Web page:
This hook looks like this: hook_form_alter(&$form, &$form_state, $form_id).  Since we are actually modifying the form, the parameter that we care about is $form.  $form is a nested array of form elements that comprise the form.  To get a better idea of what we're working with, dpm (download the Devel module and learn about dpm) the $form variable.  The following is what dpm($form) looks like in my case.

As you can see, the filter that I'm trying to change (TicketStatus) is a keyed array, and the #type key has a value of 'textfield'.  To make the filter a select list, I have to change #type to 'select'.  I also have to provide an array options from which to select, and I have to specify that the user can select multiple values.  The following is what my custom module looks like:


function MY_MODULE_form_alter(&$form, &$form_state, $form_id) {
    if($form['#id'] == 'views-exposed-form--FORM-NAME') {  
        $options = array(
            'Resolved' => 'Resolved',
            'New' => 'New',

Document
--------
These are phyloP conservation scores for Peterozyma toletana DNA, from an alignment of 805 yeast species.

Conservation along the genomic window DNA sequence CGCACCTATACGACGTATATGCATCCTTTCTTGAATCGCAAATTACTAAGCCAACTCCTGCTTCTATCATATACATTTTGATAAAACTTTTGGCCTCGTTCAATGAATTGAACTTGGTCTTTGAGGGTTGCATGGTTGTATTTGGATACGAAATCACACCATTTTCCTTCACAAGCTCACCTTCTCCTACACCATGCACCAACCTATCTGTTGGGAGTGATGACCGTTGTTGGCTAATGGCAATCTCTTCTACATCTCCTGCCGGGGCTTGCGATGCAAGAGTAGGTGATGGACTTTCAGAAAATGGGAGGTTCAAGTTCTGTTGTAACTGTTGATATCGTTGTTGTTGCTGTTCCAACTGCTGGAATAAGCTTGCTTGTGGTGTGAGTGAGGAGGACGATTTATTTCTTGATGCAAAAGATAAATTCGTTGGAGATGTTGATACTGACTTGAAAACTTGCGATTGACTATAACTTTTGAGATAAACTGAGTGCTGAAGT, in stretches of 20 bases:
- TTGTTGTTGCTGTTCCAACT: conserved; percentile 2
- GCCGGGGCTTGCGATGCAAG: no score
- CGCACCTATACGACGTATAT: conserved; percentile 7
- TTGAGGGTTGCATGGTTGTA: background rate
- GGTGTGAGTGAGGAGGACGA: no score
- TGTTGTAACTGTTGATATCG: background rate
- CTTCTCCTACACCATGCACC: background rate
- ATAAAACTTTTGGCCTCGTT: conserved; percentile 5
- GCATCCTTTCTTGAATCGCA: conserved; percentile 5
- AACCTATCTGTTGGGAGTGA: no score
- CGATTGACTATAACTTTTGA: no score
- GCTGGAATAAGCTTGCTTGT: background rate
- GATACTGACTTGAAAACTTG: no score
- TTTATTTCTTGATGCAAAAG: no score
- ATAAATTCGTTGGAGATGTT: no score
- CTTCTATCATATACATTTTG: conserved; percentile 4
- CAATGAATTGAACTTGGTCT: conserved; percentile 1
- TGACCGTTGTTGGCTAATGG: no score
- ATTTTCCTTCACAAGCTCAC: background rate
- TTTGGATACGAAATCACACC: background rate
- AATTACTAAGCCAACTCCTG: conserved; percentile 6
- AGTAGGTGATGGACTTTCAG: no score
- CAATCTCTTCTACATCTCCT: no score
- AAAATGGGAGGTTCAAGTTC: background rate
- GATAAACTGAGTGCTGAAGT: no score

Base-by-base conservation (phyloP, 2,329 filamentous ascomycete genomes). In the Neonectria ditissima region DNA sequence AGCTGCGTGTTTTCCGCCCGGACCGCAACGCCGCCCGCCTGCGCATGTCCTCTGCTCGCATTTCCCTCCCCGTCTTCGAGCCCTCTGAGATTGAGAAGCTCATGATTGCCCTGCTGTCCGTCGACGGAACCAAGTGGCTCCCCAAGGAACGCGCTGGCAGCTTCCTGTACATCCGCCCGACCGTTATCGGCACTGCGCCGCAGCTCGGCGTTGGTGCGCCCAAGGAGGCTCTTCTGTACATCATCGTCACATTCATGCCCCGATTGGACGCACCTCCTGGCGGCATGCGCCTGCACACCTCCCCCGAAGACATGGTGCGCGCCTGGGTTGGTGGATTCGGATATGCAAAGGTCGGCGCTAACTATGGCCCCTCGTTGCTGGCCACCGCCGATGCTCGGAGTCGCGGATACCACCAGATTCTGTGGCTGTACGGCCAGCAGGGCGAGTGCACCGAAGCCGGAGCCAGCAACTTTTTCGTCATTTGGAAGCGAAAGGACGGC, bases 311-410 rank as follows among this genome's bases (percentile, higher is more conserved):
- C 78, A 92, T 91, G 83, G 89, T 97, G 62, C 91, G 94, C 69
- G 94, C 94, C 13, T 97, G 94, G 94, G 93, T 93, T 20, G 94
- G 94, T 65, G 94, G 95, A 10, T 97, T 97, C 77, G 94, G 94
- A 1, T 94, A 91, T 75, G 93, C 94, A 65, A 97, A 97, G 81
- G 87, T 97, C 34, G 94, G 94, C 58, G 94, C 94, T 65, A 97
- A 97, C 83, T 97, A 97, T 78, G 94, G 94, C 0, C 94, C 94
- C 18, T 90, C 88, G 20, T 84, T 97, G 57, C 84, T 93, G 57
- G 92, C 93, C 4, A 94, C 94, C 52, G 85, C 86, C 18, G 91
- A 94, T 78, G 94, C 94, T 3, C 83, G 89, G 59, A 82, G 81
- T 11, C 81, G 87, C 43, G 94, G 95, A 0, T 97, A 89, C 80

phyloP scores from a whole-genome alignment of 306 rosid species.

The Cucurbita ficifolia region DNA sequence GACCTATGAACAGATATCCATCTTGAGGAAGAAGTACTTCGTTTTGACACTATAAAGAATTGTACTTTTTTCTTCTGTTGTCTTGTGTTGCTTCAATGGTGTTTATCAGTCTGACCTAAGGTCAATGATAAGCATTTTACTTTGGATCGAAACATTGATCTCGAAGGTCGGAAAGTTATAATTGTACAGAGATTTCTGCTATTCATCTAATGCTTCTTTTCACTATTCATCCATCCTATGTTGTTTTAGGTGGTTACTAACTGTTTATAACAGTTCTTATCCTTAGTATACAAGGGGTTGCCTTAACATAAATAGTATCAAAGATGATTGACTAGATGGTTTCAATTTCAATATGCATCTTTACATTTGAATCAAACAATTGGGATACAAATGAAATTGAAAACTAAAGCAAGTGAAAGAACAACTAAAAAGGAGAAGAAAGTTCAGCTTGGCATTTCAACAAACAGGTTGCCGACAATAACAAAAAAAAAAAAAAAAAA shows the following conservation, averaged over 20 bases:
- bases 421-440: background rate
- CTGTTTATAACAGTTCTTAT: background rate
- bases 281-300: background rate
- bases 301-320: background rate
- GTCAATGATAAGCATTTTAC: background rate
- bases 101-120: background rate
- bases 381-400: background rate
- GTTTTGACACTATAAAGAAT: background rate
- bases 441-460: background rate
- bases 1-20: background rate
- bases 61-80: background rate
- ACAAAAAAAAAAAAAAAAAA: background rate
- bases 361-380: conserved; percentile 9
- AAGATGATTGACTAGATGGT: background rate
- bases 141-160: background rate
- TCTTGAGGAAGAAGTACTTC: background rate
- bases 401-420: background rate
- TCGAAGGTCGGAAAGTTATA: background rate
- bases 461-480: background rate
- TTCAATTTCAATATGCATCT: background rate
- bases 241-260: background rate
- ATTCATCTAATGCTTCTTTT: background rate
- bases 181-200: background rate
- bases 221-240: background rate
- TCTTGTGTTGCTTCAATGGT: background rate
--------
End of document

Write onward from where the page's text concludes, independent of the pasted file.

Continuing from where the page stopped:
'Open' => 'Open',
            'Stalled' => 'Stalled',
        $form['TicketStatus']['#type'] = 'select';
        $form['TicketStatus']['#options'] = $options;
        $form['TicketStatus']['#default_value'] = array();
        $form['TicketStatus']['#multiple'] = True;
        $form['TicketStatus']['#size'] = 4;
It worked!  The exposed filter is now a select list!  But......multi-select doesn't work :(  Well, it works as far as the form is concerned, in that I can actually select multiple values in the list.  However, if I select multiple values and then press Apply, I always get no results.  This is because the sql query that Views is using needs to be modified to take into account that there multiple values.  Here we can use a Views hook called hook_views_query_alter().


This hook looks like this: hook_views_query_alter(&$view, &$query).  Here, we are going to modify the query, which is an element of the $query variable.  Let me show my implementation of the hook first: